Not so long ago Julia Jensen almost had to leave her home in Newfoundland to find work in the fishing industry. Generations of Newfoundlanders could trace their fishing heritage back to the 16th century. It all came crashing down when efficient factory trawlers depleted stocks so quickly the species may never recover.
She might have become one of Canada’s economic migrants, commuting across the continent, between home and oil patch or mine. Instead she found steady work with Cooke Aquaculture. Jensen is employed in an industry that generates nearly $1 billion in the U.S. and over $800 million in Canada.
Time’s Brian Walsh makes compelling case for aquaculture
Aquaculture’s explosive growth comes at a time when the era of wild fish is heading to its end. In “The Future of Fish,” Brian Walsh’s cover story for Time’s July 7, 2011, issue, Brian Walsh says fish farming dates back to Chinese fishponds 4,000 years ago. “But it’s only in the past 50 years that aquaculture has become a true industry. Global aquacultural production increased from less than 1 million tons in 1950 to 52.5 million tons in 2008, and over the past few decades, aquaculture has grown faster than any other form of food production.”
Increased population is only part of the rising demand for fish. People have paid attention to advice to eat more fish, bringing consumption “from 22 lb. per person per year in the 1960s to nearly 38 lb. today.” With half of that already coming from farmed stocks, the pressure to expand aquaculture is increasing.
Environment, health and farmed fish
The downside is the cost to the environment. Walsh cites disease spread into wild salmon stocks by Canada’s fish farms, destruction of Thailand’s mangrove forests, pollution from fish waste and the contents of fish meal. “By one count, about 2 lb. of wild fish ground up to make fish meal is needed on average to produce 1 lb. of farmed fish, which leaves the ocean at a net loss.”
The problems do not stop there. Wild fish are packed with more nutritional value than their farmed cousins. Imported fish may be be contaminated with antibiotics and other drugs needed to keep overcrowded stocks healthy.
The hopeful news is that modern aquaculture is addressing those issues. World Wildlife Foundation is one of the organizations working with the industry to institute standards that will make aquaculture sustainable. Walsh also reports on the integrated multitrophic aquaculture (IMTA) system developed by University of New Brunswick biologist, Thierry Chopin. The closed-loop system results in “more biomass and less waste — just as nature intended.”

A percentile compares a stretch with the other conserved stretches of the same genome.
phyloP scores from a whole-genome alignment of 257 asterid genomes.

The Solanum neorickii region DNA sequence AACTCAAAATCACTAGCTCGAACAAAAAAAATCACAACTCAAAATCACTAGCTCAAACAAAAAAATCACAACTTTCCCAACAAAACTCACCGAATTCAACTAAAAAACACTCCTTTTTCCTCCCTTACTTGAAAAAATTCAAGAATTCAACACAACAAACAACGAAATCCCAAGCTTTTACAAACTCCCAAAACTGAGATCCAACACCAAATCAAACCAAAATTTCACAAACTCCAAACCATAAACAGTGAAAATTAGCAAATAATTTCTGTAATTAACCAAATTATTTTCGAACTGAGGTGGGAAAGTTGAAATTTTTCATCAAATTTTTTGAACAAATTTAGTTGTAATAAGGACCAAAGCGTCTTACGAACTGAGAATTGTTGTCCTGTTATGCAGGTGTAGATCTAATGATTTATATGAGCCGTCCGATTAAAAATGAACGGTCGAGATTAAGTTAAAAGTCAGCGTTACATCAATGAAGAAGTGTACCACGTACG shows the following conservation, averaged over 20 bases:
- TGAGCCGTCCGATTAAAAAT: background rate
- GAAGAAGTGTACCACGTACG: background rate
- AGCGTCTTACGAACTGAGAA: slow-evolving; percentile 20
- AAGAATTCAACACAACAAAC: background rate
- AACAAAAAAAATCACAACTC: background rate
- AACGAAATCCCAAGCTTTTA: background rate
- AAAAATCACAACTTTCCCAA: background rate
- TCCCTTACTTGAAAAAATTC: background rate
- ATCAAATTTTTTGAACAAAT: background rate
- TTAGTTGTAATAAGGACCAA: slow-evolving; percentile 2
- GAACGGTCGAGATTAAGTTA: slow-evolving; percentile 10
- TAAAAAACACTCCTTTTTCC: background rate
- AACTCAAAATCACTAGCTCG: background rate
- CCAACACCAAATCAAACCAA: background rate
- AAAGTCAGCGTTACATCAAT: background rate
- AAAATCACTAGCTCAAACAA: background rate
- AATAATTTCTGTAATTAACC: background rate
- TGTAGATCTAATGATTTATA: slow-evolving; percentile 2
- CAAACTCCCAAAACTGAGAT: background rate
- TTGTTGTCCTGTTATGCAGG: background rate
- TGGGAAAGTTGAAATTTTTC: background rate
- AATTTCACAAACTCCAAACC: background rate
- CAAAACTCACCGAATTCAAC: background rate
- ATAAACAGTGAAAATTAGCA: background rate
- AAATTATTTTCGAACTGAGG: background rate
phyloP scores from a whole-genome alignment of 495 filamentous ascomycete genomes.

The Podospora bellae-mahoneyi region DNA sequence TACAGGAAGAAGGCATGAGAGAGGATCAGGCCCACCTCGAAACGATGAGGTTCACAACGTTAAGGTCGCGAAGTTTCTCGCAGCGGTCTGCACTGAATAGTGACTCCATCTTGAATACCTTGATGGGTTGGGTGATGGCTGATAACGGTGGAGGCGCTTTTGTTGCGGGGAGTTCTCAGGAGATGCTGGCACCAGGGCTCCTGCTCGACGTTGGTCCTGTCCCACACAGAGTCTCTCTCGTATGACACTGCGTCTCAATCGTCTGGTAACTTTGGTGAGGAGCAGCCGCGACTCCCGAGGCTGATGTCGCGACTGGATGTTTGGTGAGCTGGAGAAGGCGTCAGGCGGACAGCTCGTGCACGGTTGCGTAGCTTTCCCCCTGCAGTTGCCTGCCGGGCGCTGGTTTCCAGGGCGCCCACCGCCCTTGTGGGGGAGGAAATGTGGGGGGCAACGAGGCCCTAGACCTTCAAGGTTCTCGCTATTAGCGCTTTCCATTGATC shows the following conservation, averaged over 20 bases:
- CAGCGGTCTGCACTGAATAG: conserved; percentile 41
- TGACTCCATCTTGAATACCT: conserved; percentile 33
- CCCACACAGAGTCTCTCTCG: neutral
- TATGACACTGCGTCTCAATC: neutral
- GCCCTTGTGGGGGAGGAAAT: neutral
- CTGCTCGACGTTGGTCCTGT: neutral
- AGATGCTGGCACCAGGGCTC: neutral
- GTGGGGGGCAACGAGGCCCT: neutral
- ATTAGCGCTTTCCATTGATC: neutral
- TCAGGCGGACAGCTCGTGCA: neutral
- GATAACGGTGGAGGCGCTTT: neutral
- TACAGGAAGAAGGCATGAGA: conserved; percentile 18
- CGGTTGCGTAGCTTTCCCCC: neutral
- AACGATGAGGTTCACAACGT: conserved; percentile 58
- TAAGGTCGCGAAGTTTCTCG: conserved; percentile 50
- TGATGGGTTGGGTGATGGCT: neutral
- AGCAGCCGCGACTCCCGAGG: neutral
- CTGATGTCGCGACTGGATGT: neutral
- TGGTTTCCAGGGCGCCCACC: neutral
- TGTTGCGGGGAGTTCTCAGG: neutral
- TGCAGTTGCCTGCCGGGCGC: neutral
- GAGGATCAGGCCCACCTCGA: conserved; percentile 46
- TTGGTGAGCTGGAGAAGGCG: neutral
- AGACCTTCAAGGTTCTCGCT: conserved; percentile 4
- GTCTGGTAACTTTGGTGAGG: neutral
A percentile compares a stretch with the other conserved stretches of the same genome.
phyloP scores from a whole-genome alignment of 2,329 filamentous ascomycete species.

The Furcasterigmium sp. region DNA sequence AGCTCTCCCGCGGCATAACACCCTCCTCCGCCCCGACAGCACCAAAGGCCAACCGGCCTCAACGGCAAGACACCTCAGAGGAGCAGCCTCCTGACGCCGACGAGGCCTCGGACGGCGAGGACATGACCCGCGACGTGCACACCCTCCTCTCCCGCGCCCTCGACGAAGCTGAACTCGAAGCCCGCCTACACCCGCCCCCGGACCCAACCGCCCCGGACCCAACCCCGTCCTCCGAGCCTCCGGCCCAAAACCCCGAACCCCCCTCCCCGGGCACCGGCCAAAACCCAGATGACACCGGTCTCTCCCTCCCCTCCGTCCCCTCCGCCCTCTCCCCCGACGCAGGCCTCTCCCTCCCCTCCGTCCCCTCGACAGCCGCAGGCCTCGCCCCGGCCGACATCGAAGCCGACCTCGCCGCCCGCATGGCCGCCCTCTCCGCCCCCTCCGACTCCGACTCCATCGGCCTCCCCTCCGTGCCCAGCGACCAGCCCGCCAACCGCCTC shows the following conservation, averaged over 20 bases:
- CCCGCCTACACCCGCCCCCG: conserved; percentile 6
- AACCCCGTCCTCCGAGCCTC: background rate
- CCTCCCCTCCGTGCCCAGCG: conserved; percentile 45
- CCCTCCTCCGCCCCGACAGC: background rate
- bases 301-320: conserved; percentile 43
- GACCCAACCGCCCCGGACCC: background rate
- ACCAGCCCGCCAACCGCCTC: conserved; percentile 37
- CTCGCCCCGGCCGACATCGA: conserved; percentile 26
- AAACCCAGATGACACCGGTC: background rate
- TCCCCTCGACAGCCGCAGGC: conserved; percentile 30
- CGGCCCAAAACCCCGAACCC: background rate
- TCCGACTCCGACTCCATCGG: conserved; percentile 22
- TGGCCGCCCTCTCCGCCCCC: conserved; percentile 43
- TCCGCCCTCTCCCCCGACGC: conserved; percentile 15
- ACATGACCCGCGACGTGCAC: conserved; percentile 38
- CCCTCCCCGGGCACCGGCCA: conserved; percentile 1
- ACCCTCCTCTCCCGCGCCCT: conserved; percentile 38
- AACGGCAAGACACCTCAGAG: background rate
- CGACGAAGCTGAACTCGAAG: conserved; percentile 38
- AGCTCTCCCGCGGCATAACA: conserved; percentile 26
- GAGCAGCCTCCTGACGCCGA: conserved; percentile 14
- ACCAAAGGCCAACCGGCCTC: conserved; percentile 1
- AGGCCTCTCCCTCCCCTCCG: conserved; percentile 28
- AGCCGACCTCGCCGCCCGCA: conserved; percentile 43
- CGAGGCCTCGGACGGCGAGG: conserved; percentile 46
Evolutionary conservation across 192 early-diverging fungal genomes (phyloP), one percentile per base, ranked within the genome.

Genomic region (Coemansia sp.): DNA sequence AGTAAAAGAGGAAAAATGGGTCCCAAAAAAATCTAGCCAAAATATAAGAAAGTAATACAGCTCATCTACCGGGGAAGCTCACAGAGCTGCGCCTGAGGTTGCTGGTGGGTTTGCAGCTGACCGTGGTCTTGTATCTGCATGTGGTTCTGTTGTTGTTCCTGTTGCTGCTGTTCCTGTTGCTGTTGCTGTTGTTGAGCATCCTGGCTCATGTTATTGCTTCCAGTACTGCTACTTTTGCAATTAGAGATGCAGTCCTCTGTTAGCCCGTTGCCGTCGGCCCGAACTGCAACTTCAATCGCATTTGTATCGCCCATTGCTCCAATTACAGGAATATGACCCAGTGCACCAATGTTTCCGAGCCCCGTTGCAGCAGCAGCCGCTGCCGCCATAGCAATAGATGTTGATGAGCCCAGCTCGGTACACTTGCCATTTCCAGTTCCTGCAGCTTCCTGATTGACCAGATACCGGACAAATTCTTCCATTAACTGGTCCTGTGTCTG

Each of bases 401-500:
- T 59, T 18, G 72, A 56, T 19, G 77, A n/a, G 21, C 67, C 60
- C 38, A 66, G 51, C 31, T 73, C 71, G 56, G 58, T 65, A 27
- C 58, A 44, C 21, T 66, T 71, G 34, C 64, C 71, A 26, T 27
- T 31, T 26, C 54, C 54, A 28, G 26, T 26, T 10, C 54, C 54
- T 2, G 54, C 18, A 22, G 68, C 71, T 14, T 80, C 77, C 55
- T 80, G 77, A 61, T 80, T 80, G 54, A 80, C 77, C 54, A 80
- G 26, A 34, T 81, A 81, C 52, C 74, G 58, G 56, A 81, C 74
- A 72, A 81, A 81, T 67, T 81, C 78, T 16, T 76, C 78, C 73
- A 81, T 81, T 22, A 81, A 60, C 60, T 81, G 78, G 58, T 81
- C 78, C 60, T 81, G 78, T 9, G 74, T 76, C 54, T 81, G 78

Hungry fish and a hungry planet
Unfortunately, as Walsh points out, aquaculture started with the fish people want to eat. Salmon and sea bass “are high on the food chain, and raising them on a farm is a bit like trying to domestic tigers.” Josh Goldman of Australia’s Australis Aquaculture found one good solution: barramundi. Scientists have found others, and that’s run some red flags up the pole.
One of the companies genetically modifying fish is AquaBounty Technologies. Using AquAdvantage® technology developed at the University of Toronto and Memorial University of Newfoundland, they have come up with a genetically modified salmon that grows faster on less feed. Whether the speeded-up fish is a boost to production or a Frankenfish depends on more than viewpoint. Impact on human health and on wild stocks, should the GM salmon escape, are wild cards.
Still, people have to be fed, and that means exploring every possible avenue to supply adequate nutrition to a planet already home to 7 billion people. While warning of the dangers, Walsh builds a compelling and well reasoned case for aquaculture’s role in feeding a hungry planet.
Photo used by permission of Time, Inc.
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